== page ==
Front bedroom

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Junk ready to haul away

When I moved into this house, I started piling boxes I didn't know what to do with in the front bedroom. Mostly because it had the most hideous carpet I'd ever seen, and I couldn't imagine doing much else there for a while. Then, I took out the carpet and intended to use that room as a lab; but there was too much junk in the way all the time, and it turned into a storage room. After I got married my wife nagged me for 4 years to take everything out, and make it a guest bedroom. Another back room had become the actual "lab" (to the extent I ever have time for electronics work, or just fixing things) so I just added more shelving there, and spent several weekends moving stuff to the new shelving, and getting rid of stuff I would never use again. Mostly I had a huge surplus of monitors, which were in working condition but just obsolete. Also a lot of old stereo stuff. I was always in search of a good tape deck, but being mechanical they never last long enough, so most of them needed belts and/or had developed other problems. Now I just want to get one of them working well enough to digitize all my tapes, and then get rid of them. So for now I kept the nice ones (Nakamichi BX-1 which needs an idler wheel assembly (and I don't know where to get it), couple of Sansui rack-mount ones that need belts, an old Akai top-loader, etc.) Deseret Industries is a good place to get rid of junk of this kind; they aren't too picky, and will try to sell almost anything you give them in their thrift store, or find some other use for it. (I do not support the Mormon religion, but almost every charity/thrift store has some kind of religious affiliation. At least they try to do some good works.)

Junk all moved out, starting paint prep
Junk all moved out
Scraping old carpet glue

The floor was covered with some nasty red goop (carpet glue, I assume) which had gotten hard and flaky and needed to be scraped off. Several years ago I had tried Jasco adhesive remover, which seems kindof caustic and turns it into red liquid glop that gets all over everything, and burns your skin if you get any on yourself. But I ran out of that before getting much of the floor done. I tried various kinds of tools to scrape it and then tried a brick chisel (3 or 4 inches wide) bolted to the end of a piece of pipe. (To bolt it, I had to drill a hole in it, and that wasn't easy - I think it is cast iron, so drilling is tough and I dulled a couple of drill bits doing this.) I sharpened it on the grinder and that ended up working pretty well, but still took a lot of elbow grease. My wife and I took turns at it for a few hours and got it done.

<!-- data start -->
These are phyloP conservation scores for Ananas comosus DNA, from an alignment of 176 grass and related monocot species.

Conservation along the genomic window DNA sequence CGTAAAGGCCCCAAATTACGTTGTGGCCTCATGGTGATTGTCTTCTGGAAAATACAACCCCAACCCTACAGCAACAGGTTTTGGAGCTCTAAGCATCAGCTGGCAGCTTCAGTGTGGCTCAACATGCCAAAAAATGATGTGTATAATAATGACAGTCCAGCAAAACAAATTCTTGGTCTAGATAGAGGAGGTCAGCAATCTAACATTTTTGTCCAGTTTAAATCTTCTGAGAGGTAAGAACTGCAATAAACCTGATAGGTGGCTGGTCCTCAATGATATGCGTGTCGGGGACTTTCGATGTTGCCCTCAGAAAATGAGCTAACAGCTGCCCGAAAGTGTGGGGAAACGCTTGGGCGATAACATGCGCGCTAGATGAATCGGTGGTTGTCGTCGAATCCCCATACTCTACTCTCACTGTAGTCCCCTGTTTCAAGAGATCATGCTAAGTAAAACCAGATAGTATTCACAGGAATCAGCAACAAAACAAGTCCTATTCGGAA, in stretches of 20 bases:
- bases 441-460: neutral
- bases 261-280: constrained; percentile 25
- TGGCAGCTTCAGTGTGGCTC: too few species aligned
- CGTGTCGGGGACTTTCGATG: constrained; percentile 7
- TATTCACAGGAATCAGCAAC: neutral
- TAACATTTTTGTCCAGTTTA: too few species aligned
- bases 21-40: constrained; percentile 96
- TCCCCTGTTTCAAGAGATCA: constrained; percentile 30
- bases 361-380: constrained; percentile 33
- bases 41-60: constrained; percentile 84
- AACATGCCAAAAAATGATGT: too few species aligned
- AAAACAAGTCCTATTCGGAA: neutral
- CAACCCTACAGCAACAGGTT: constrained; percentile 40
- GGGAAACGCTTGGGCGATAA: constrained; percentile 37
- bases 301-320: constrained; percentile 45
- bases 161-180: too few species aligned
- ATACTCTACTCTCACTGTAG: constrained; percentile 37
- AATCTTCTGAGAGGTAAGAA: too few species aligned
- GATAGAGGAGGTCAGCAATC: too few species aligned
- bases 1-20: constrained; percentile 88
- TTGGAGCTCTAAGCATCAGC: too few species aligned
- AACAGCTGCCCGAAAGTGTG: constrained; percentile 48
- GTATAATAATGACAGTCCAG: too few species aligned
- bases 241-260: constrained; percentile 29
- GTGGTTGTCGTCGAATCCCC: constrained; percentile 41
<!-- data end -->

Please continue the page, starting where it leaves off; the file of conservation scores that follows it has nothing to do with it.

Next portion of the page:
Painting the ceiling
Painting the walls

We looked at some paint pamphlets from Home Depot and liked one green room we saw, so decided to do something like that. The ceiling and doors are a greenish white and the walls are a sunny yellowish green. This room can get a lot of sun in the afternoons when the curtains are open. My wife will probably enjoy having such a sunny cheery room because most of the others are not. We were getting tired of the white walls everywhere.


Bamboo floor
Bamboo floor

Last night (July 6) I stayed up late to get this bamboo flooring done. I didn't know they made bamboo flooring, but happened to find it in Home Depot, and we decided on it mostly because I could install it myself, in one (long) day, whereas carpet would have to be ordered and we wouldn't be able to get it installed for a couple weeks. They told us all the good carpets are special order (the cheap rental-grade ones are in stock in the store) and they will not schedule the installation until the carpet has been delivered. My wife's sister is arriving in a week, and we wanted to get this room finished before then. Anyway, they advertise that bamboo is 25% harder than maple, more moisture resistant, and some web sites say that it's usually treated with boric acid or borax and therefore is also termite-resistant. (I wish I knew if this brand was treated.) That would be a very good thing, because we have had termite problems. I had to leave a gap around all the edges (for expansion, to prevent buckling in case it ever gets wet - let's hope not) and I figured I can fill that gap with some kind of powder that kills termites, like boric acid powder or something like that. Then we need thick baseboards to cover the gap.

It looks like they must grow some especially thick variety of bamboo, and then they cut it into square strips and glue them together to make boards. It is already just as cheap as hardwood (maybe a bit cheaper) and is considered environmentally friendly, due to the fact that bamboo can be regrown in 4-6 years, compared to 50 years or more for hardwood. So it would appear that bamboo farming is becoming a growing industry.

We still need to get baseboards installed, ceiling molding (because the paint line for the color change is not as smooth as I had hoped), curtains, a big rug, furniture, outlet and switch plates, and door thresholds.

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